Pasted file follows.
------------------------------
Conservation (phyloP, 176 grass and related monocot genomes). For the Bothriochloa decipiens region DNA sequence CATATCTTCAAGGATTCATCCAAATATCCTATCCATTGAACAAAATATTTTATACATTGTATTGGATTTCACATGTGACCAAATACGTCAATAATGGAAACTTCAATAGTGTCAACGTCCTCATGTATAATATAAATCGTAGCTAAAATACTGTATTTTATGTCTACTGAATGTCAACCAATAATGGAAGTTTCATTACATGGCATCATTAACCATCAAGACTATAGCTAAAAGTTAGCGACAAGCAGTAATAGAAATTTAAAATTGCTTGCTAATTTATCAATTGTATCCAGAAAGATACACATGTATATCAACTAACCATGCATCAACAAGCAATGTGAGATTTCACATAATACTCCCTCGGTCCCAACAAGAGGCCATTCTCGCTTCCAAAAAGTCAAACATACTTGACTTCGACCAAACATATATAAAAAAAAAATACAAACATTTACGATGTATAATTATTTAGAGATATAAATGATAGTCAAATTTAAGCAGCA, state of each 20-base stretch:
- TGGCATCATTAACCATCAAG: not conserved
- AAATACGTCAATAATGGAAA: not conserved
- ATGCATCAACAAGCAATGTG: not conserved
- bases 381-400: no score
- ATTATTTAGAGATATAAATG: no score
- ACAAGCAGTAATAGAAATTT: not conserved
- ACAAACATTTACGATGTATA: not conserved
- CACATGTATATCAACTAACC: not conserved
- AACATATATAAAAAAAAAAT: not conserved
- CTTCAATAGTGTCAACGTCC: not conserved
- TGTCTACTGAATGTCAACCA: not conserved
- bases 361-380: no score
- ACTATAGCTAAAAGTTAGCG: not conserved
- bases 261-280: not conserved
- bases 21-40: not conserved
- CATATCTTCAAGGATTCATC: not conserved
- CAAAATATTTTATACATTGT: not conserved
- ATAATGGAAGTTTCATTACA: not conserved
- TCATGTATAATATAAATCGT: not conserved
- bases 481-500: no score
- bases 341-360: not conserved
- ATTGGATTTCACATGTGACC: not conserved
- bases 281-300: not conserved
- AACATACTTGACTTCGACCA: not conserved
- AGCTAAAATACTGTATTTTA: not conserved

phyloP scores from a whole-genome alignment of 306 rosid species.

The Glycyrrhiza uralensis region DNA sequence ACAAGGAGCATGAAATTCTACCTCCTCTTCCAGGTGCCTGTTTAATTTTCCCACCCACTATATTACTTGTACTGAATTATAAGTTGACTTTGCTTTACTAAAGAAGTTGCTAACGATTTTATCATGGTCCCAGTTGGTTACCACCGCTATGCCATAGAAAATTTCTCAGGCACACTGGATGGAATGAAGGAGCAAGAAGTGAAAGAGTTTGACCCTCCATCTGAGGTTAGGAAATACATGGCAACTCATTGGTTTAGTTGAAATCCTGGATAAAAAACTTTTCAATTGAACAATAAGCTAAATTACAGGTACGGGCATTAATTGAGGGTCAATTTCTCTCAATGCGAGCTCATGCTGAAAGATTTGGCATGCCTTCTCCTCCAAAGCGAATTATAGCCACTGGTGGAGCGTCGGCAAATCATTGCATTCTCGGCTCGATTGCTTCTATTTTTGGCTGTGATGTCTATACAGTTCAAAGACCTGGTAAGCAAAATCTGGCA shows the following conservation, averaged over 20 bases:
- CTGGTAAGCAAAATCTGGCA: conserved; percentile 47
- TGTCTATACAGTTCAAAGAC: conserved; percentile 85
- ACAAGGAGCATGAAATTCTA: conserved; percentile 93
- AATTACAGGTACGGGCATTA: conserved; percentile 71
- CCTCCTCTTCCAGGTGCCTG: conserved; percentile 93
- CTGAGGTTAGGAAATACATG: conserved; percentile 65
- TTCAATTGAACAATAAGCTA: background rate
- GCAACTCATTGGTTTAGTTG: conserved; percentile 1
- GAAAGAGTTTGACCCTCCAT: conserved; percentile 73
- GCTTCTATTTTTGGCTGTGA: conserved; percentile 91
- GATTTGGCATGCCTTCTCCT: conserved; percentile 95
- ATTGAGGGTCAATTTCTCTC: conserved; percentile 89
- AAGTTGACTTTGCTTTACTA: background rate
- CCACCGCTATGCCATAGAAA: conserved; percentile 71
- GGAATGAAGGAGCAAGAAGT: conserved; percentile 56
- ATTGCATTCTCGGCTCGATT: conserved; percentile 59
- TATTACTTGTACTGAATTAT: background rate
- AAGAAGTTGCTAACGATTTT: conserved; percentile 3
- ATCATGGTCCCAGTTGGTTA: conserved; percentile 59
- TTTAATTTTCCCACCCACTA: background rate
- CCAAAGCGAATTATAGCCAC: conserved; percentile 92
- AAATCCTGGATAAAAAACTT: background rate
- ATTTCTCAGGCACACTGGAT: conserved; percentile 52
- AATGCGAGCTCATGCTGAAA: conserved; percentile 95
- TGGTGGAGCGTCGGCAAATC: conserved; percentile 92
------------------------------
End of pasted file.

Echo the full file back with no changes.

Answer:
Conservation (phyloP, 176 grass and related monocot genomes). For the Bothriochloa decipiens region DNA sequence CATATCTTCAAGGATTCATCCAAATATCCTATCCATTGAACAAAATATTTTATACATTGTATTGGATTTCACATGTGACCAAATACGTCAATAATGGAAACTTCAATAGTGTCAACGTCCTCATGTATAATATAAATCGTAGCTAAAATACTGTATTTTATGTCTACTGAATGTCAACCAATAATGGAAGTTTCATTACATGGCATCATTAACCATCAAGACTATAGCTAAAAGTTAGCGACAAGCAGTAATAGAAATTTAAAATTGCTTGCTAATTTATCAATTGTATCCAGAAAGATACACATGTATATCAACTAACCATGCATCAACAAGCAATGTGAGATTTCACATAATACTCCCTCGGTCCCAACAAGAGGCCATTCTCGCTTCCAAAAAGTCAAACATACTTGACTTCGACCAAACATATATAAAAAAAAAATACAAACATTTACGATGTATAATTATTTAGAGATATAAATGATAGTCAAATTTAAGCAGCA, state of each 20-base stretch:
- TGGCATCATTAACCATCAAG: not conserved
- AAATACGTCAATAATGGAAA: not conserved
- ATGCATCAACAAGCAATGTG: not conserved
- bases 381-400: no score
- ATTATTTAGAGATATAAATG: no score
- ACAAGCAGTAATAGAAATTT: not conserved
- ACAAACATTTACGATGTATA: not conserved
- CACATGTATATCAACTAACC: not conserved
- AACATATATAAAAAAAAAAT: not conserved
- CTTCAATAGTGTCAACGTCC: not conserved
- TGTCTACTGAATGTCAACCA: not conserved
- bases 361-380: no score
- ACTATAGCTAAAAGTTAGCG: not conserved
- bases 261-280: not conserved
- bases 21-40: not conserved
- CATATCTTCAAGGATTCATC: not conserved
- CAAAATATTTTATACATTGT: not conserved
- ATAATGGAAGTTTCATTACA: not conserved
- TCATGTATAATATAAATCGT: not conserved
- bases 481-500: no score
- bases 341-360: not conserved
- ATTGGATTTCACATGTGACC: not conserved
- bases 281-300: not conserved
- AACATACTTGACTTCGACCA: not conserved
- AGCTAAAATACTGTATTTTA: not conserved

phyloP scores from a whole-genome alignment of 306 rosid species.

The Glycyrrhiza uralensis region DNA sequence ACAAGGAGCATGAAATTCTACCTCCTCTTCCAGGTGCCTGTTTAATTTTCCCACCCACTATATTACTTGTACTGAATTATAAGTTGACTTTGCTTTACTAAAGAAGTTGCTAACGATTTTATCATGGTCCCAGTTGGTTACCACCGCTATGCCATAGAAAATTTCTCAGGCACACTGGATGGAATGAAGGAGCAAGAAGTGAAAGAGTTTGACCCTCCATCTGAGGTTAGGAAATACATGGCAACTCATTGGTTTAGTTGAAATCCTGGATAAAAAACTTTTCAATTGAACAATAAGCTAAATTACAGGTACGGGCATTAATTGAGGGTCAATTTCTCTCAATGCGAGCTCATGCTGAAAGATTTGGCATGCCTTCTCCTCCAAAGCGAATTATAGCCACTGGTGGAGCGTCGGCAAATCATTGCATTCTCGGCTCGATTGCTTCTATTTTTGGCTGTGATGTCTATACAGTTCAAAGACCTGGTAAGCAAAATCTGGCA shows the following conservation, averaged over 20 bases:
- CTGGTAAGCAAAATCTGGCA: conserved; percentile 47
- TGTCTATACAGTTCAAAGAC: conserved; percentile 85
- ACAAGGAGCATGAAATTCTA: conserved; percentile 93
- AATTACAGGTACGGGCATTA: conserved; percentile 71
- CCTCCTCTTCCAGGTGCCTG: conserved; percentile 93
- CTGAGGTTAGGAAATACATG: conserved; percentile 65
- TTCAATTGAACAATAAGCTA: background rate
- GCAACTCATTGGTTTAGTTG: conserved; percentile 1
- GAAAGAGTTTGACCCTCCAT: conserved; percentile 73
- GCTTCTATTTTTGGCTGTGA: conserved; percentile 91
- GATTTGGCATGCCTTCTCCT: conserved; percentile 95
- ATTGAGGGTCAATTTCTCTC: conserved; percentile 89
- AAGTTGACTTTGCTTTACTA: background rate
- CCACCGCTATGCCATAGAAA: conserved; percentile 71
- GGAATGAAGGAGCAAGAAGT: conserved; percentile 56
- ATTGCATTCTCGGCTCGATT: conserved; percentile 59
- TATTACTTGTACTGAATTAT: background rate
- AAGAAGTTGCTAACGATTTT: conserved; percentile 3
- ATCATGGTCCCAGTTGGTTA: conserved; percentile 59
- TTTAATTTTCCCACCCACTA: background rate
- CCAAAGCGAATTATAGCCAC: conserved; percentile 92
- AAATCCTGGATAAAAAACTT: background rate
- ATTTCTCAGGCACACTGGAT: conserved; percentile 52
- AATGCGAGCTCATGCTGAAA: conserved; percentile 95
- TGGTGGAGCGTCGGCAAATC: conserved; percentile 92